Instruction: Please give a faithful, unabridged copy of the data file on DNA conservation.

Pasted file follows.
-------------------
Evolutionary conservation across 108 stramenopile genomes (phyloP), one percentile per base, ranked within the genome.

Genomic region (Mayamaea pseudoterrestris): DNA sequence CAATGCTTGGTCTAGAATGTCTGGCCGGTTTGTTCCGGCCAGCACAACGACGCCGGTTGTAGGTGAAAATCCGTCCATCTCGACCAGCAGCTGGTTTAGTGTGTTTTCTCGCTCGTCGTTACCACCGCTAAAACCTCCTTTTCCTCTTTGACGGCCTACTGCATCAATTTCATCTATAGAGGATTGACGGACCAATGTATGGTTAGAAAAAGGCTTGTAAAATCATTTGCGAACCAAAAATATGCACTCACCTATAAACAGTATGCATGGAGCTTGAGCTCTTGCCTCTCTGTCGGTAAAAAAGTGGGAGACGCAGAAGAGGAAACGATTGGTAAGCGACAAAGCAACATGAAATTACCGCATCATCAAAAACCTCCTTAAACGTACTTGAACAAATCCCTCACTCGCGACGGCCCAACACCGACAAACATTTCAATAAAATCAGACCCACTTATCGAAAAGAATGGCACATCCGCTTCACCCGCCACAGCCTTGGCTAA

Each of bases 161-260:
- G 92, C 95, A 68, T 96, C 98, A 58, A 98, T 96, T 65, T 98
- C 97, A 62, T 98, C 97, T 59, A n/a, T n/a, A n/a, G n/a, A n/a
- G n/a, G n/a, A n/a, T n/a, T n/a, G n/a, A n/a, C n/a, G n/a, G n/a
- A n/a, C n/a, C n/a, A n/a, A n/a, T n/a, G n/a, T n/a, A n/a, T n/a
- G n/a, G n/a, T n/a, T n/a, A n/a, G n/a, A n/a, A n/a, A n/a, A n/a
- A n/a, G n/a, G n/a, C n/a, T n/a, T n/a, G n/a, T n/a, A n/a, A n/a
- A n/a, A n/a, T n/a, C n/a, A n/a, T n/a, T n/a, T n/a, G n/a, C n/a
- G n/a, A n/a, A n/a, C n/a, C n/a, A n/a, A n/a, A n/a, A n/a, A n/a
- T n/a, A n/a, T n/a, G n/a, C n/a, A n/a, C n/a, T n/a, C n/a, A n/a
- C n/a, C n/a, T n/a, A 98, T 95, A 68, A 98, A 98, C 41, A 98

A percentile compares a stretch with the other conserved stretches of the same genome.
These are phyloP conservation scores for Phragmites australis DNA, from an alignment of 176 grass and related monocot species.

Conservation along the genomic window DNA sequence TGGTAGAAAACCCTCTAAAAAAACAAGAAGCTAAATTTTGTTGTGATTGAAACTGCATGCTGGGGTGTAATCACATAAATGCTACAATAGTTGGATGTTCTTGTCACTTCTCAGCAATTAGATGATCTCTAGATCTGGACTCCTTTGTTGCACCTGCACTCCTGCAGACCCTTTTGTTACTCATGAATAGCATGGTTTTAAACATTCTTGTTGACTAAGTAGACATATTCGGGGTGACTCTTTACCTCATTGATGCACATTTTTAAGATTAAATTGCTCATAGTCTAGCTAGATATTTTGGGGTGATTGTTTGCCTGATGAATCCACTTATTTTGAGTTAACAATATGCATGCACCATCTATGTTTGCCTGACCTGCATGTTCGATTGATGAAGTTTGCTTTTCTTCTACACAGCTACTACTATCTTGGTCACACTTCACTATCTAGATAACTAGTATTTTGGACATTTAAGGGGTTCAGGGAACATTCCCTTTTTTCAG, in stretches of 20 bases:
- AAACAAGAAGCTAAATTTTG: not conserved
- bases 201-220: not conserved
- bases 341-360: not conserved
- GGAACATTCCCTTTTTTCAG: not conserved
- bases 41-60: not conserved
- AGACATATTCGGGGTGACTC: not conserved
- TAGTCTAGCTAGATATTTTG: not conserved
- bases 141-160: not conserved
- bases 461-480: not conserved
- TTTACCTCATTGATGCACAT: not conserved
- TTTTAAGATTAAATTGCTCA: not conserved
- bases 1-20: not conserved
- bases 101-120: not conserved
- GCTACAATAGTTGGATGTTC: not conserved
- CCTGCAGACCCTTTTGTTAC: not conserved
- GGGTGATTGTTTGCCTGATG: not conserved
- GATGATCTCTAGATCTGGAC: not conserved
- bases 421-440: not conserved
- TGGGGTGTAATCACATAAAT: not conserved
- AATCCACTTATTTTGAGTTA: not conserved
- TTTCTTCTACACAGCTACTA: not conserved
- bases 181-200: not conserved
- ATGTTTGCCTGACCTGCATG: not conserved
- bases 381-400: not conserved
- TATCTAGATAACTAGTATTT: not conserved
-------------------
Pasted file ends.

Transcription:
Evolutionary conservation across 108 stramenopile genomes (phyloP), one percentile per base, ranked within the genome.

Genomic region (Mayamaea pseudoterrestris): DNA sequence CAATGCTTGGTCTAGAATGTCTGGCCGGTTTGTTCCGGCCAGCACAACGACGCCGGTTGTAGGTGAAAATCCGTCCATCTCGACCAGCAGCTGGTTTAGTGTGTTTTCTCGCTCGTCGTTACCACCGCTAAAACCTCCTTTTCCTCTTTGACGGCCTACTGCATCAATTTCATCTATAGAGGATTGACGGACCAATGTATGGTTAGAAAAAGGCTTGTAAAATCATTTGCGAACCAAAAATATGCACTCACCTATAAACAGTATGCATGGAGCTTGAGCTCTTGCCTCTCTGTCGGTAAAAAAGTGGGAGACGCAGAAGAGGAAACGATTGGTAAGCGACAAAGCAACATGAAATTACCGCATCATCAAAAACCTCCTTAAACGTACTTGAACAAATCCCTCACTCGCGACGGCCCAACACCGACAAACATTTCAATAAAATCAGACCCACTTATCGAAAAGAATGGCACATCCGCTTCACCCGCCACAGCCTTGGCTAA

Each of bases 161-260:
- G 92, C 95, A 68, T 96, C 98, A 58, A 98, T 96, T 65, T 98
- C 97, A 62, T 98, C 97, T 59, A n/a, T n/a, A n/a, G n/a, A n/a
- G n/a, G n/a, A n/a, T n/a, T n/a, G n/a, A n/a, C n/a, G n/a, G n/a
- A n/a, C n/a, C n/a, A n/a, A n/a, T n/a, G n/a, T n/a, A n/a, T n/a
- G n/a, G n/a, T n/a, T n/a, A n/a, G n/a, A n/a, A n/a, A n/a, A n/a
- A n/a, G n/a, G n/a, C n/a, T n/a, T n/a, G n/a, T n/a, A n/a, A n/a
- A n/a, A n/a, T n/a, C n/a, A n/a, T n/a, T n/a, T n/a, G n/a, C n/a
- G n/a, A n/a, A n/a, C n/a, C n/a, A n/a, A n/a, A n/a, A n/a, A n/a
- T n/a, A n/a, T n/a, G n/a, C n/a, A n/a, C n/a, T n/a, C n/a, A n/a
- C n/a, C n/a, T n/a, A 98, T 95, A 68, A 98, A 98, C 41, A 98

A percentile compares a stretch with the other conserved stretches of the same genome.
These are phyloP conservation scores for Phragmites australis DNA, from an alignment of 176 grass and related monocot species.

Conservation along the genomic window DNA sequence TGGTAGAAAACCCTCTAAAAAAACAAGAAGCTAAATTTTGTTGTGATTGAAACTGCATGCTGGGGTGTAATCACATAAATGCTACAATAGTTGGATGTTCTTGTCACTTCTCAGCAATTAGATGATCTCTAGATCTGGACTCCTTTGTTGCACCTGCACTCCTGCAGACCCTTTTGTTACTCATGAATAGCATGGTTTTAAACATTCTTGTTGACTAAGTAGACATATTCGGGGTGACTCTTTACCTCATTGATGCACATTTTTAAGATTAAATTGCTCATAGTCTAGCTAGATATTTTGGGGTGATTGTTTGCCTGATGAATCCACTTATTTTGAGTTAACAATATGCATGCACCATCTATGTTTGCCTGACCTGCATGTTCGATTGATGAAGTTTGCTTTTCTTCTACACAGCTACTACTATCTTGGTCACACTTCACTATCTAGATAACTAGTATTTTGGACATTTAAGGGGTTCAGGGAACATTCCCTTTTTTCAG, in stretches of 20 bases:
- AAACAAGAAGCTAAATTTTG: not conserved
- bases 201-220: not conserved
- bases 341-360: not conserved
- GGAACATTCCCTTTTTTCAG: not conserved
- bases 41-60: not conserved
- AGACATATTCGGGGTGACTC: not conserved
- TAGTCTAGCTAGATATTTTG: not conserved
- bases 141-160: not conserved
- bases 461-480: not conserved
- TTTACCTCATTGATGCACAT: not conserved
- TTTTAAGATTAAATTGCTCA: not conserved
- bases 1-20: not conserved
- bases 101-120: not conserved
- GCTACAATAGTTGGATGTTC: not conserved
- CCTGCAGACCCTTTTGTTAC: not conserved
- GGGTGATTGTTTGCCTGATG: not conserved
- GATGATCTCTAGATCTGGAC: not conserved
- bases 421-440: not conserved
- TGGGGTGTAATCACATAAAT: not conserved
- AATCCACTTATTTTGAGTTA: not conserved
- TTTCTTCTACACAGCTACTA: not conserved
- bases 181-200: not conserved
- ATGTTTGCCTGACCTGCATG: not conserved
- bases 381-400: not conserved
- TATCTAGATAACTAGTATTT: not conserved